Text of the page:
STATISTICS NEW ZEALAND is the central government agency tasked to gather data on a wide range of topics such as income, housing, environment, education and social. Its primary goal is “to unleash the power of data to change lives”.
The rich information Statistics NZ gathers is used across governments and businesses to make decisions, such as where to locate a business, what products to sell, as well as assess quality of life.
Chris Buxton, chief technology offi cer of Statistics New Zealand, says key technology initiatives he will work on this year are around delivering IT-as-a-service, together with analytics, infrastructure consolidation/virtualisation, content management, open source technologies and mobile technologies.
In the past year, the group deployed a mobile data collection capability that enabled national prices data to be collected by field staff using tablet devices, he says. “We are currently in the final stages of implementing Salesforce to manage our collection operations, including Census 2018.”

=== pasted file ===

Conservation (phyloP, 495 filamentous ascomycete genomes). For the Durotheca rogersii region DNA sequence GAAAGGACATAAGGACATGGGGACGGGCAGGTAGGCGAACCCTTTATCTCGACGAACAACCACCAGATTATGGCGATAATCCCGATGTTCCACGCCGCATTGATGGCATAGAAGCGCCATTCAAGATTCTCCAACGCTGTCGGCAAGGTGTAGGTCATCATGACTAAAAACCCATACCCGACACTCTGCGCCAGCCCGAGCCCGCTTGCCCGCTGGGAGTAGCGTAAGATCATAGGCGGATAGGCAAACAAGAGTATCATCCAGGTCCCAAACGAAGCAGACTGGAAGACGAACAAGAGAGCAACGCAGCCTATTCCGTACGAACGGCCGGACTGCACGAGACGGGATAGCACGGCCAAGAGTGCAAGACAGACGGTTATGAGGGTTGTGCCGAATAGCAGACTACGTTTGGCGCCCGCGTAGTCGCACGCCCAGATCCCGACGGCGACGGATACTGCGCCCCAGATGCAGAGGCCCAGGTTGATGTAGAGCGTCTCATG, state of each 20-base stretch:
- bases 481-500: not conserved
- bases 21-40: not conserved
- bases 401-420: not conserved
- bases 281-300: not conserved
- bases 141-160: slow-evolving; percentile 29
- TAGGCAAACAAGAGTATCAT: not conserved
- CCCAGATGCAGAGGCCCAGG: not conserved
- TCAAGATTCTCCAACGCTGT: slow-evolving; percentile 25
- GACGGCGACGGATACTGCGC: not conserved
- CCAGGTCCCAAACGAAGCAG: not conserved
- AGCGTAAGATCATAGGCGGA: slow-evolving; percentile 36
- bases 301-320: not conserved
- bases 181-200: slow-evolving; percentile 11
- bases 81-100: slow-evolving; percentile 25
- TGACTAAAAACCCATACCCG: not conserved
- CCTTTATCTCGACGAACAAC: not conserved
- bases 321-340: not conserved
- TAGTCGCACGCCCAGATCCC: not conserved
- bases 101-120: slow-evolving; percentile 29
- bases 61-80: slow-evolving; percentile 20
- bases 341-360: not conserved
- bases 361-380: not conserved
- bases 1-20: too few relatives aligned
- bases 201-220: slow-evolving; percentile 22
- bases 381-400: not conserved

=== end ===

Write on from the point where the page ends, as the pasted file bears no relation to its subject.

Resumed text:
The agency is leading the delivery of a new shared government building being constructed in the revitalised Christchurch central business district – The Christchurch Integrated Government Integration Project.
“We have delivered new shared technology and mobile networking solution that will enable nine government departments to work as a collocated model in a single building. This includes shared networking, printing, resource management and visitor systems.”
The executive steering group did not have preconceived ideas and gave a level of latitude for Statistics NZ to innovate for a more effective delivery model, he states.
The challenge for IT, which was met, was to design an innovative system that will allow the government agencies to work seamlessly in the building with minimal upfront adoption costs.
Buxton explains he and the team came up with an architecture and design leveraging an activity-based mobile workplace model to enable flexibility and shared services for key building services. Buxton explains Statistics NZ is also moving to virtual infrastructure and softphone configuration with all agencies working over wireless as the primary network.
“This is ground-breaking because the approach enables interoperability of agencies in a controlled way,” says Buxton.
He also sees it as a model to enable federated data services for government.
“The design and lessons are currently being used to help guide and inform other government accommodation projects and is seeing some support for the potential to enable an all-of-government accommodation approach.”